What is Osteoarthritis?
Osteoarthritis-- by Wong Mun Yew, Joshua, Guardian Senior Patient Care Pharmacist
What is osteoarthritis?
Osteoarthritis (OA) is a degenerative joint disease where the cartilage in joints wears down over time. Any joint could be affected, but in most cases, OA usually occurs in the joints on the hands, knees, hips, lower spine or neck.
What are the symptoms of OA?
The most common OA symptoms include pain, tenderness at the joint area, stiffness in the morning or after resting for long hours, and a creaking feeling at the joints. These symptoms occur slowly and worsen with time. As the condition gets more severe, bone protrusions around the joint area may form.
How is OA managed?
There is currently no cure for OA, but treatment options are available to relieve the pain and swelling in order to improve the quality of life. Over-the-counter pain relief creams and hot/cold packs can be used to relieve minor aches, with paracetamol being the most common painkiller recommended for aches related to OA. If both swelling and pain are present, non-steroidal anti-inflammatory drugs (NSAIDs) such as ibuprofen and naproxen sodium are the next line of medication that can be obtained from a pharmacist. For people who cannot tolerate the side effects of NSAIDs, other prescription-only painkillers (e.g. tramadol) may be recommended by doctors as an alternative treatment option.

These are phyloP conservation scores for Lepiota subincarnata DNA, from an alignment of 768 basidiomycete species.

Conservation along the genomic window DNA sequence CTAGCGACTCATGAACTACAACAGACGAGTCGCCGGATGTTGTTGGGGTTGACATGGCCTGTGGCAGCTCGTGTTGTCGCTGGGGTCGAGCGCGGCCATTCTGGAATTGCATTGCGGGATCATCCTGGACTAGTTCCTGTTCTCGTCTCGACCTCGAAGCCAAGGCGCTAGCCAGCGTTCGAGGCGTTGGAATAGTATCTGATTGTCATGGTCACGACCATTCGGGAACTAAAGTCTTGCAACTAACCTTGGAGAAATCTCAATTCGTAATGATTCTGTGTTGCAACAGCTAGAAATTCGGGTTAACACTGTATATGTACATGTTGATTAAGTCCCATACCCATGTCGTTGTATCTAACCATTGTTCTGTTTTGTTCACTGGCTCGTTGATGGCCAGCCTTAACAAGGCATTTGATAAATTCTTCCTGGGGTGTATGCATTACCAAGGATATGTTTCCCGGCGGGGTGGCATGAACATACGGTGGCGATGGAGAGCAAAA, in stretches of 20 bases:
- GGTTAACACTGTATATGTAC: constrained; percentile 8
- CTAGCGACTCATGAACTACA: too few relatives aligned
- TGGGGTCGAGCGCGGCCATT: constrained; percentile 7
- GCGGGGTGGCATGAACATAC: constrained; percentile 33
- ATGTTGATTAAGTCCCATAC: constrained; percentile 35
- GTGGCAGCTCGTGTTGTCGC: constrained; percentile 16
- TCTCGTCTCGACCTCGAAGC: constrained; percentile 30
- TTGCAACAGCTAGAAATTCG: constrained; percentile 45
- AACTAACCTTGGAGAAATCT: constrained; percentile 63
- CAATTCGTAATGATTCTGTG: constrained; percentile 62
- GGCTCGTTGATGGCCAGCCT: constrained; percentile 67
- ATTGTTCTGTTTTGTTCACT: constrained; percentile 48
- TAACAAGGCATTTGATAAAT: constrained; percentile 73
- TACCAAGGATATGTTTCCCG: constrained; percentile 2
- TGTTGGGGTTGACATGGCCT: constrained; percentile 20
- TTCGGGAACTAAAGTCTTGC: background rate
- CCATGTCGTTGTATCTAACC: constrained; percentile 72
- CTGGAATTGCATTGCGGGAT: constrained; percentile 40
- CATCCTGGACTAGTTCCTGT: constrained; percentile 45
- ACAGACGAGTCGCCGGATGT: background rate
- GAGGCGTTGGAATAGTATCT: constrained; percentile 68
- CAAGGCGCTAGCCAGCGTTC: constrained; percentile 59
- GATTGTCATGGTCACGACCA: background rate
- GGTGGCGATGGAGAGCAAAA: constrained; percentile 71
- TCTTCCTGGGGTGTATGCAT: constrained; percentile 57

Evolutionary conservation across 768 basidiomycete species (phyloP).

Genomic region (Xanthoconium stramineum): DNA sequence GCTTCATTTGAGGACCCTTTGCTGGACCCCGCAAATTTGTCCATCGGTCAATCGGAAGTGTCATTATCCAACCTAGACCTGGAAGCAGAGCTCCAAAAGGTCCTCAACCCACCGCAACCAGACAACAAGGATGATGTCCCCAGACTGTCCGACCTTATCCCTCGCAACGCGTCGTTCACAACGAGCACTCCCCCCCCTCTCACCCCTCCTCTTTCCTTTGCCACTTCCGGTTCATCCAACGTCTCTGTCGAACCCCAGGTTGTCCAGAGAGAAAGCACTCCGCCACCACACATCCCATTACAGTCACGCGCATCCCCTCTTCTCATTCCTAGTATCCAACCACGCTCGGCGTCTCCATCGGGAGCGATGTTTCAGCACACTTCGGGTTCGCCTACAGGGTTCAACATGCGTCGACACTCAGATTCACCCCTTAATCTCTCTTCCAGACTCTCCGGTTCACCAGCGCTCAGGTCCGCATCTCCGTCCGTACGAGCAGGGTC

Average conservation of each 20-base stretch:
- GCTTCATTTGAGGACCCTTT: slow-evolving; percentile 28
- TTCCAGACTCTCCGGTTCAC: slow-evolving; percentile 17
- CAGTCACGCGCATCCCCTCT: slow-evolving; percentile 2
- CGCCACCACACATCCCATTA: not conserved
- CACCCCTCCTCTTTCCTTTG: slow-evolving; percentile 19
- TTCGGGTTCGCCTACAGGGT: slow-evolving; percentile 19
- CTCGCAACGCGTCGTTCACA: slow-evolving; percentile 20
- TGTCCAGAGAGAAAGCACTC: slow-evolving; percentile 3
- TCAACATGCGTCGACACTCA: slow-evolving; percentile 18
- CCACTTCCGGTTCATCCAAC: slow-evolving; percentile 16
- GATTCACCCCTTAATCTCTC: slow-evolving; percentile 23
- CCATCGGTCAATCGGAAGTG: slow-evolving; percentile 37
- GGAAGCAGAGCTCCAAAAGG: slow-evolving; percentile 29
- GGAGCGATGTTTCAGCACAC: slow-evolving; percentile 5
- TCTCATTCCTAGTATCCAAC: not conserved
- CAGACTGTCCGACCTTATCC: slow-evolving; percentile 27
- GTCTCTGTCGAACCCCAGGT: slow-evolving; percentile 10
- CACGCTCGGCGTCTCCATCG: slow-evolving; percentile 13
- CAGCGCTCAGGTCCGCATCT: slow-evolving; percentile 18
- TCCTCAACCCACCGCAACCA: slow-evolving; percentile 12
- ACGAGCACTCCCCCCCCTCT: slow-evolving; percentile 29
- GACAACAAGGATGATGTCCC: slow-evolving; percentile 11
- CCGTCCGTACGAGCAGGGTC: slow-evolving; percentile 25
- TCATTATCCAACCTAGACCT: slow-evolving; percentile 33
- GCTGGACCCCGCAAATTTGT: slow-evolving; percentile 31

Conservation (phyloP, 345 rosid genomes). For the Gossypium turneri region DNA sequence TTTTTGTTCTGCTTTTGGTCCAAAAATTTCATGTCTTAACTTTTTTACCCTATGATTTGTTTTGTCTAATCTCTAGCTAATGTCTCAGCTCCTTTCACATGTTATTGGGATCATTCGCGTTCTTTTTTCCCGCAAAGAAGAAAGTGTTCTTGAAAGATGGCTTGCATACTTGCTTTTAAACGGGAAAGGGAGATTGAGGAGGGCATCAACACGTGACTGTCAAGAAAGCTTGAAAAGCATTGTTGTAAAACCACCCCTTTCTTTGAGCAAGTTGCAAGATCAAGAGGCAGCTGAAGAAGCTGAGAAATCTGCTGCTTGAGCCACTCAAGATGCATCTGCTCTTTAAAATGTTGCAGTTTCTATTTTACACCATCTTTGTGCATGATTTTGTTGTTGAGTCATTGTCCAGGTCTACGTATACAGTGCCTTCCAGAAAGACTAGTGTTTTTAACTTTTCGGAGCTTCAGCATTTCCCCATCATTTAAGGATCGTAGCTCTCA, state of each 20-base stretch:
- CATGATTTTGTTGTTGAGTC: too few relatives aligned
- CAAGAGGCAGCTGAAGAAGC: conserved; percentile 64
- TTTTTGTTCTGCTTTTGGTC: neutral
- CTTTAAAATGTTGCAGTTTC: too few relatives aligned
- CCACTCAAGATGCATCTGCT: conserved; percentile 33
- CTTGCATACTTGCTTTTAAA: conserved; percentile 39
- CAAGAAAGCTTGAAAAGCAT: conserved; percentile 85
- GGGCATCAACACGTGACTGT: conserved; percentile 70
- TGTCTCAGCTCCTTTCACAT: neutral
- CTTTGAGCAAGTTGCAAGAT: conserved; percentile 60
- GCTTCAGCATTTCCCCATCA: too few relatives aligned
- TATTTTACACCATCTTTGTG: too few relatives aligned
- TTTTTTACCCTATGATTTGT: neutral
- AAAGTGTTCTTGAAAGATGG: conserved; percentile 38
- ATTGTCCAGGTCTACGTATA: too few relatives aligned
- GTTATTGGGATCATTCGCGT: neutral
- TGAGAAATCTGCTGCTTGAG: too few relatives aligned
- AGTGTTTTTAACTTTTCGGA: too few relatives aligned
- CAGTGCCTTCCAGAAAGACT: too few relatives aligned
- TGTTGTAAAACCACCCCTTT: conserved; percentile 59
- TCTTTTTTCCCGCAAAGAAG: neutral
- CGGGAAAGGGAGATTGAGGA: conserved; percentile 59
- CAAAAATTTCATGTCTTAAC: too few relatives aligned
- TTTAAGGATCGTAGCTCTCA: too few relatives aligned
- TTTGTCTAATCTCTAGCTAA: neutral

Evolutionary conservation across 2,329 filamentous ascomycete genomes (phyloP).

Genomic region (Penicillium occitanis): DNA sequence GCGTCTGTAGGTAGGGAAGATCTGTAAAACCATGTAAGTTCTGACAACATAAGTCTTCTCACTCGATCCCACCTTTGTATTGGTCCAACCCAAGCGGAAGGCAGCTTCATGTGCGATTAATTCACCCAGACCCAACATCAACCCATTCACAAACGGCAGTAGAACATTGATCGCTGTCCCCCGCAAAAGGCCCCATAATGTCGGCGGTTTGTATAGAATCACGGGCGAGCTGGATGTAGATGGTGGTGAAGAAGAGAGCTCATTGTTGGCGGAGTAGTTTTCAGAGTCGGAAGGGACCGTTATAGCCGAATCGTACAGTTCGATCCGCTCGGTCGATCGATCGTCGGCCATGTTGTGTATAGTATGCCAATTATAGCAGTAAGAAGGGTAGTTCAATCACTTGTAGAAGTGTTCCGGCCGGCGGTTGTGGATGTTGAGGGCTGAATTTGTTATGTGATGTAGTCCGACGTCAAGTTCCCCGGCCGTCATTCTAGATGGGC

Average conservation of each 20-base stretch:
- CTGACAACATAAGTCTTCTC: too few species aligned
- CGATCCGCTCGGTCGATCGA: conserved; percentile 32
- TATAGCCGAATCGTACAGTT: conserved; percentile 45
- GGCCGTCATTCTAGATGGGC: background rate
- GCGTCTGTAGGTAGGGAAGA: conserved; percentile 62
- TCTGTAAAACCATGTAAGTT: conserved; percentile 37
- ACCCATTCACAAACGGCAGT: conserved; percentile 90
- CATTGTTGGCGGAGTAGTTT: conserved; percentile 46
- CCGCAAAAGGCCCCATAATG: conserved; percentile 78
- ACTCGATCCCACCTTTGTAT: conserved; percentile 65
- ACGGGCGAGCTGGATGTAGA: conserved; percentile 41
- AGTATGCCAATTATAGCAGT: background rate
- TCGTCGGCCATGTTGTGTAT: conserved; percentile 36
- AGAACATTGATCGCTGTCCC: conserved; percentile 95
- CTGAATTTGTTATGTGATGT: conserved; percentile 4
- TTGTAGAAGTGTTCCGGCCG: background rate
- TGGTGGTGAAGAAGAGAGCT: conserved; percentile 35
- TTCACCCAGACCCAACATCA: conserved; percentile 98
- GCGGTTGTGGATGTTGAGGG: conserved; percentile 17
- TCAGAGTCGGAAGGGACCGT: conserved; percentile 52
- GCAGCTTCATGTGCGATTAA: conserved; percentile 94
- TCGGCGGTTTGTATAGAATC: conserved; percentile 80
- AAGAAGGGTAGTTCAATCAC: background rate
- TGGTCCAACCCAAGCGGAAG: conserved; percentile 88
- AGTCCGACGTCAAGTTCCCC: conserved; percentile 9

Steroid injections might be used to relieve pain in the joints; however this medication should be used with caution as overuse may cause joint damage. Surgery in the form of artificial joint replacement is often the last resort for those with severely damaged joints.